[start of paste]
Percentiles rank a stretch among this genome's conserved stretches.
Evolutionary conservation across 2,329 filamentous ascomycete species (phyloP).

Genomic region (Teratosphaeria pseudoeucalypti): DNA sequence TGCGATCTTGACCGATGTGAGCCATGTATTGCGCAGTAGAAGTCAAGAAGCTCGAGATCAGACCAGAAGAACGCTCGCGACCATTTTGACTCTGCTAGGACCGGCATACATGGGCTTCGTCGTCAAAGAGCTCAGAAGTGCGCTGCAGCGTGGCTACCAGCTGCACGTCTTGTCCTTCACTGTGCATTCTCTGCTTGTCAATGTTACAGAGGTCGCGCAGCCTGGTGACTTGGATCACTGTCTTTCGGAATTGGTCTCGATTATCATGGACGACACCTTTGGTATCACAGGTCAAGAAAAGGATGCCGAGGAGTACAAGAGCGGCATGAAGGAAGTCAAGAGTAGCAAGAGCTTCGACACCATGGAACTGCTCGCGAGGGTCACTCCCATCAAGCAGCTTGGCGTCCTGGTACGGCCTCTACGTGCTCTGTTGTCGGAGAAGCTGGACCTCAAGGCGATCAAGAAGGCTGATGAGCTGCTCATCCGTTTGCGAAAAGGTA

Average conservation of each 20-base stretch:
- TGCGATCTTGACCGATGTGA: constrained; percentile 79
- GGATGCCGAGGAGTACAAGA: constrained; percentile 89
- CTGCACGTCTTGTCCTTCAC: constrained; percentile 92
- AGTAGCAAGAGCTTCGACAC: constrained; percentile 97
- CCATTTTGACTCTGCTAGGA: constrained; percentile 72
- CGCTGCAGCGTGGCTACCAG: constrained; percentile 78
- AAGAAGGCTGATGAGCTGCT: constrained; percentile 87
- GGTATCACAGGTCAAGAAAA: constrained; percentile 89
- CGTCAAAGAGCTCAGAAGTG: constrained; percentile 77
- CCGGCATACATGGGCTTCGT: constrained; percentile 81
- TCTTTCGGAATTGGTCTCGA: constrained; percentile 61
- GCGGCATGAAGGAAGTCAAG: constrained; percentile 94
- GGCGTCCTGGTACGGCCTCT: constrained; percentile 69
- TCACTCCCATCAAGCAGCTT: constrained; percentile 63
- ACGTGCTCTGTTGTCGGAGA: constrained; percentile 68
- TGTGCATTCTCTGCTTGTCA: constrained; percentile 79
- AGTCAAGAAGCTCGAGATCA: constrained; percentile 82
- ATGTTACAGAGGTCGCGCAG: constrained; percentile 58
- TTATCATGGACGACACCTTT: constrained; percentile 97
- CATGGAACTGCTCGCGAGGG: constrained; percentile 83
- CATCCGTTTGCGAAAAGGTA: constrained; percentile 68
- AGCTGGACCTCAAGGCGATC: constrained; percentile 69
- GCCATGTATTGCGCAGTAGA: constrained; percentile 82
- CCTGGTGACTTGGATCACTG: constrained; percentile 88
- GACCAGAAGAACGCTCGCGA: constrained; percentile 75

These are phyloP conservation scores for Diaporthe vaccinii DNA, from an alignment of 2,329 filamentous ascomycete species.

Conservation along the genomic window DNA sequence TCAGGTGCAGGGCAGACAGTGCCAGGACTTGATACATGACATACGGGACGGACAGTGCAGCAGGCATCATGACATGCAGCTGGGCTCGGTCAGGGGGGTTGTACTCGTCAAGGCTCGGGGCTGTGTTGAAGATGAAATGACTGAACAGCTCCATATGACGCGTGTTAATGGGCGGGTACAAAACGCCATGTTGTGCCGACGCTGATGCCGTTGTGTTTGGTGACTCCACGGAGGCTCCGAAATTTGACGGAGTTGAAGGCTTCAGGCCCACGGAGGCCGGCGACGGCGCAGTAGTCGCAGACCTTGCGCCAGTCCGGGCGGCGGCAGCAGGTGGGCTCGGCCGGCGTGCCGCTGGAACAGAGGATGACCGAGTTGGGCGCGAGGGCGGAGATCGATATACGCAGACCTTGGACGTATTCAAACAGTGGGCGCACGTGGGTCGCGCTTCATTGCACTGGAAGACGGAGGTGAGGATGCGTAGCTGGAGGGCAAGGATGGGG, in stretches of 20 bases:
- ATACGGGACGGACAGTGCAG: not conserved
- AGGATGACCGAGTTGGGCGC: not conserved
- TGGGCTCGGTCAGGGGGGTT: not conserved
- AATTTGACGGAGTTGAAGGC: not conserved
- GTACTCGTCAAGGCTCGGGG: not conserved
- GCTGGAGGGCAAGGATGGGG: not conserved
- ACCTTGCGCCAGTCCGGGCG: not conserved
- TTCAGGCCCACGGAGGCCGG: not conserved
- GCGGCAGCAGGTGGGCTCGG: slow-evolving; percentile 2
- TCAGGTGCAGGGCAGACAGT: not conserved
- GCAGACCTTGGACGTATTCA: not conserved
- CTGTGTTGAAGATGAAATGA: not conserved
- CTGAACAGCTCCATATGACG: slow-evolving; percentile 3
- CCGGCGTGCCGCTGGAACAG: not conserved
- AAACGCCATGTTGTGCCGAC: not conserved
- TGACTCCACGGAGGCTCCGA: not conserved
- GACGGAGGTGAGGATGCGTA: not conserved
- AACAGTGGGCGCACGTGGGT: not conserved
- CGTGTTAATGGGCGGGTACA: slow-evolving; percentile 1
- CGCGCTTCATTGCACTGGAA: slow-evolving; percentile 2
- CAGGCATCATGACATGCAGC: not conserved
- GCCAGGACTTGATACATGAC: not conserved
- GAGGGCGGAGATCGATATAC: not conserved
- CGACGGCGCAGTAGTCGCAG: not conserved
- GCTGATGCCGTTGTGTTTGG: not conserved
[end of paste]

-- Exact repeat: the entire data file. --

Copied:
Percentiles rank a stretch among this genome's conserved stretches.
Evolutionary conservation across 2,329 filamentous ascomycete species (phyloP).

Genomic region (Teratosphaeria pseudoeucalypti): DNA sequence TGCGATCTTGACCGATGTGAGCCATGTATTGCGCAGTAGAAGTCAAGAAGCTCGAGATCAGACCAGAAGAACGCTCGCGACCATTTTGACTCTGCTAGGACCGGCATACATGGGCTTCGTCGTCAAAGAGCTCAGAAGTGCGCTGCAGCGTGGCTACCAGCTGCACGTCTTGTCCTTCACTGTGCATTCTCTGCTTGTCAATGTTACAGAGGTCGCGCAGCCTGGTGACTTGGATCACTGTCTTTCGGAATTGGTCTCGATTATCATGGACGACACCTTTGGTATCACAGGTCAAGAAAAGGATGCCGAGGAGTACAAGAGCGGCATGAAGGAAGTCAAGAGTAGCAAGAGCTTCGACACCATGGAACTGCTCGCGAGGGTCACTCCCATCAAGCAGCTTGGCGTCCTGGTACGGCCTCTACGTGCTCTGTTGTCGGAGAAGCTGGACCTCAAGGCGATCAAGAAGGCTGATGAGCTGCTCATCCGTTTGCGAAAAGGTA

Average conservation of each 20-base stretch:
- TGCGATCTTGACCGATGTGA: constrained; percentile 79
- GGATGCCGAGGAGTACAAGA: constrained; percentile 89
- CTGCACGTCTTGTCCTTCAC: constrained; percentile 92
- AGTAGCAAGAGCTTCGACAC: constrained; percentile 97
- CCATTTTGACTCTGCTAGGA: constrained; percentile 72
- CGCTGCAGCGTGGCTACCAG: constrained; percentile 78
- AAGAAGGCTGATGAGCTGCT: constrained; percentile 87
- GGTATCACAGGTCAAGAAAA: constrained; percentile 89
- CGTCAAAGAGCTCAGAAGTG: constrained; percentile 77
- CCGGCATACATGGGCTTCGT: constrained; percentile 81
- TCTTTCGGAATTGGTCTCGA: constrained; percentile 61
- GCGGCATGAAGGAAGTCAAG: constrained; percentile 94
- GGCGTCCTGGTACGGCCTCT: constrained; percentile 69
- TCACTCCCATCAAGCAGCTT: constrained; percentile 63
- ACGTGCTCTGTTGTCGGAGA: constrained; percentile 68
- TGTGCATTCTCTGCTTGTCA: constrained; percentile 79
- AGTCAAGAAGCTCGAGATCA: constrained; percentile 82
- ATGTTACAGAGGTCGCGCAG: constrained; percentile 58
- TTATCATGGACGACACCTTT: constrained; percentile 97
- CATGGAACTGCTCGCGAGGG: constrained; percentile 83
- CATCCGTTTGCGAAAAGGTA: constrained; percentile 68
- AGCTGGACCTCAAGGCGATC: constrained; percentile 69
- GCCATGTATTGCGCAGTAGA: constrained; percentile 82
- CCTGGTGACTTGGATCACTG: constrained; percentile 88
- GACCAGAAGAACGCTCGCGA: constrained; percentile 75

These are phyloP conservation scores for Diaporthe vaccinii DNA, from an alignment of 2,329 filamentous ascomycete species.

Conservation along the genomic window DNA sequence TCAGGTGCAGGGCAGACAGTGCCAGGACTTGATACATGACATACGGGACGGACAGTGCAGCAGGCATCATGACATGCAGCTGGGCTCGGTCAGGGGGGTTGTACTCGTCAAGGCTCGGGGCTGTGTTGAAGATGAAATGACTGAACAGCTCCATATGACGCGTGTTAATGGGCGGGTACAAAACGCCATGTTGTGCCGACGCTGATGCCGTTGTGTTTGGTGACTCCACGGAGGCTCCGAAATTTGACGGAGTTGAAGGCTTCAGGCCCACGGAGGCCGGCGACGGCGCAGTAGTCGCAGACCTTGCGCCAGTCCGGGCGGCGGCAGCAGGTGGGCTCGGCCGGCGTGCCGCTGGAACAGAGGATGACCGAGTTGGGCGCGAGGGCGGAGATCGATATACGCAGACCTTGGACGTATTCAAACAGTGGGCGCACGTGGGTCGCGCTTCATTGCACTGGAAGACGGAGGTGAGGATGCGTAGCTGGAGGGCAAGGATGGGG, in stretches of 20 bases:
- ATACGGGACGGACAGTGCAG: not conserved
- AGGATGACCGAGTTGGGCGC: not conserved
- TGGGCTCGGTCAGGGGGGTT: not conserved
- AATTTGACGGAGTTGAAGGC: not conserved
- GTACTCGTCAAGGCTCGGGG: not conserved
- GCTGGAGGGCAAGGATGGGG: not conserved
- ACCTTGCGCCAGTCCGGGCG: not conserved
- TTCAGGCCCACGGAGGCCGG: not conserved
- GCGGCAGCAGGTGGGCTCGG: slow-evolving; percentile 2
- TCAGGTGCAGGGCAGACAGT: not conserved
- GCAGACCTTGGACGTATTCA: not conserved
- CTGTGTTGAAGATGAAATGA: not conserved
- CTGAACAGCTCCATATGACG: slow-evolving; percentile 3
- CCGGCGTGCCGCTGGAACAG: not conserved
- AAACGCCATGTTGTGCCGAC: not conserved
- TGACTCCACGGAGGCTCCGA: not conserved
- GACGGAGGTGAGGATGCGTA: not conserved
- AACAGTGGGCGCACGTGGGT: not conserved
- CGTGTTAATGGGCGGGTACA: slow-evolving; percentile 1
- CGCGCTTCATTGCACTGGAA: slow-evolving; percentile 2
- CAGGCATCATGACATGCAGC: not conserved
- GCCAGGACTTGATACATGAC: not conserved
- GAGGGCGGAGATCGATATAC: not conserved
- CGACGGCGCAGTAGTCGCAG: not conserved
- GCTGATGCCGTTGTGTTTGG: not conserved